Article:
No, I haven't vanished. I'm still alive and in Buenos Aires. Though I had promised to keep writing from Buenos Aires, I decided to take at least a week to fully inmersed myself in it and leave aside as much as possible my ties to my daily life in the United States. This visit was the closest experience I had to what my life 15 years ago was, and I wanted to absorbe it before even wrting about it. I went out with friends, walked, saw Argentine movies (and Men in Black III too), discussed politics on a daily basis, and read. I went to see an Mogwai, an alternative indie band from Glasgow (make sure you listen to them first before you decide to go). I even stayed up until 4 in the morning at a bar without feeling tired!!!
The experience in itself is rather weird, when I reflect about it. I guess it points to the often squizofrenic nature of porteños. The second day in Buenos Aires, I felt overwhelmed. If traffic in Buenos Aires has always been bad, it has gotten out of control. The city is congested. The noise pollution is the highest I remember. That second day, I had taken a bus to go downtown, and it had taken the bus over 15 minutes to do half a mile in a straight line. The traffic was impossible, and all the cars were honking. I started feeling trapped, so I got out and walked to my destination (2 more miles). I just couldn't stand being in a vehicle that was not moving surrounded by chaos. I only felt slightly better walking by myself. However, if I was with a friend, I had no problem and the same chaos became energizing. Go figure...
One of the things that made this trip so different from previous ones was that I reconnected with my old friend R., and he is in a good place right now. Therefore, we spent a lot of time together and it was intellectually stimulating. That´s the kind of friendship I miss back in the States, somebody who knows you very well not only at a personal level but at an intellectual level too. He recommended books, authors, movies, and got me copies of a rare DVD for me to take back. I saw two important Argentine movies: Santiago Mitre´s El estudiante and Pablo Trapero´s Elefante Blanco. The first one is much better than the second one, but both are very relevant to my personal life. El estudiante is an incredibly accurate trip to my life as a college student. Elefante Blanco seems tailored-made for my next Contemporary Latin American Civilization course. In-depth reviews coming soon.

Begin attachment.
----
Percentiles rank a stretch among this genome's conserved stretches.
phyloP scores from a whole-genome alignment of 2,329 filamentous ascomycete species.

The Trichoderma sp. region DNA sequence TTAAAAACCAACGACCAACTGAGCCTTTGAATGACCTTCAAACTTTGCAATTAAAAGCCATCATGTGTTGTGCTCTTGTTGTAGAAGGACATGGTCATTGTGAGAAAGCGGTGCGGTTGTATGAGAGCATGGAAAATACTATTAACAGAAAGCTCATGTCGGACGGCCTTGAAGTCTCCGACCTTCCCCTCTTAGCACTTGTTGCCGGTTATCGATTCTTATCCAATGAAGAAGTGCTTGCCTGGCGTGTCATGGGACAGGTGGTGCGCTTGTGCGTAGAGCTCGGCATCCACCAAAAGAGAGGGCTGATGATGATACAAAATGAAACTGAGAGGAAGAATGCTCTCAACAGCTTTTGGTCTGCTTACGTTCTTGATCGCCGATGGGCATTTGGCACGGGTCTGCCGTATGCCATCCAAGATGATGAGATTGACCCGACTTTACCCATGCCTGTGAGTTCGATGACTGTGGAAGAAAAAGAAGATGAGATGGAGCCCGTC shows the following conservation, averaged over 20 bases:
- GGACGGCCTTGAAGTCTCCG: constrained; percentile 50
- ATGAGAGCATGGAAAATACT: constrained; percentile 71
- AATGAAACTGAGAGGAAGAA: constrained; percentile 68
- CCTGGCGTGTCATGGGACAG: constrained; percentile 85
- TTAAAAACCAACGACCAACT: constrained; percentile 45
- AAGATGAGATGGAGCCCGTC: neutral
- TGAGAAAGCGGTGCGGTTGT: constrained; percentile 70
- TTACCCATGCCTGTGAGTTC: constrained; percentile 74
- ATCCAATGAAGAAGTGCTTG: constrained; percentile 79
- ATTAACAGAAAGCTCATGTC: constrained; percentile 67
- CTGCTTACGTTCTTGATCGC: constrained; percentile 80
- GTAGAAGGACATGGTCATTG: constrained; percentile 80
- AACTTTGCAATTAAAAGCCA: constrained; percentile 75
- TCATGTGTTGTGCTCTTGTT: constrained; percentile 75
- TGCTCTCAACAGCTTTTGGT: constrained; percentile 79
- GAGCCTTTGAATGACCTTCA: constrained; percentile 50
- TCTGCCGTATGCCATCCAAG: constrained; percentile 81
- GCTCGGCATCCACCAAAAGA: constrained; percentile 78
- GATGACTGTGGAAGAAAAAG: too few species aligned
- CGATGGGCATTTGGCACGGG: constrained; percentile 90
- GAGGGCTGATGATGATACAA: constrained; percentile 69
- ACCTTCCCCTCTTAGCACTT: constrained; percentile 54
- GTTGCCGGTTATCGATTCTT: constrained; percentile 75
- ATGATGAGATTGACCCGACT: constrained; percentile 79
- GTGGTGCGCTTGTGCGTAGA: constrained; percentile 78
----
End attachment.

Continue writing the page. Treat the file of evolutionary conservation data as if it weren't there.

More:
Why am I saying that it was a squizofrenic experience? On one hand, the city is thriving. It feels much safer than previous years. People walk on the streets at all hours, and it doesn´t feel dangerous. The bars and restaurants are packed, even though the difference between "tourist" Buenos Aires and plain Buenos Aires is startling. A beer can cost twice at much in San Telmo neighborhood, a tourist-attraction, or in residential upper-middle class neighborhood, than what it cost if you go a little off the beaten path. People go out an enjoy the nightlife. On the other hand, it was the first time since 2001 that I felt the economy is going to hell. It is not just that there are problems looming in the horizon. I have the feeling that the government has jumped the shark, and we are heading straight for a recession with high inflation: to tame the rise in the price of dollar, the goverment has restricted access to it in a way that has make the black market flourished. It has put as many restrictions to imports that economic activity has take a nose-dive in the past 6 months. Even worse, it looks like the president is convinced that you can just govern by making epic sounding speeches. And by denying reality. Even intellectuals very close to the presidency have voiced their alarm. My friends and the population as a whole are quite aware of this, but it doesn´t stop them from having a good time. The city is quite expensive for the tourist, with the exception of public transportation ($0.25 for the bus, $6-7 for a taxi ride) and upscale restaurants ($40 for having dinner at a fancy restaurant, wine included). Regardless, even though I can´t shake the feeling of impending collapse, I´ve been having an amazing time. I guess I am a porteña after all. No matter how long you live abroad, certain things don´t change.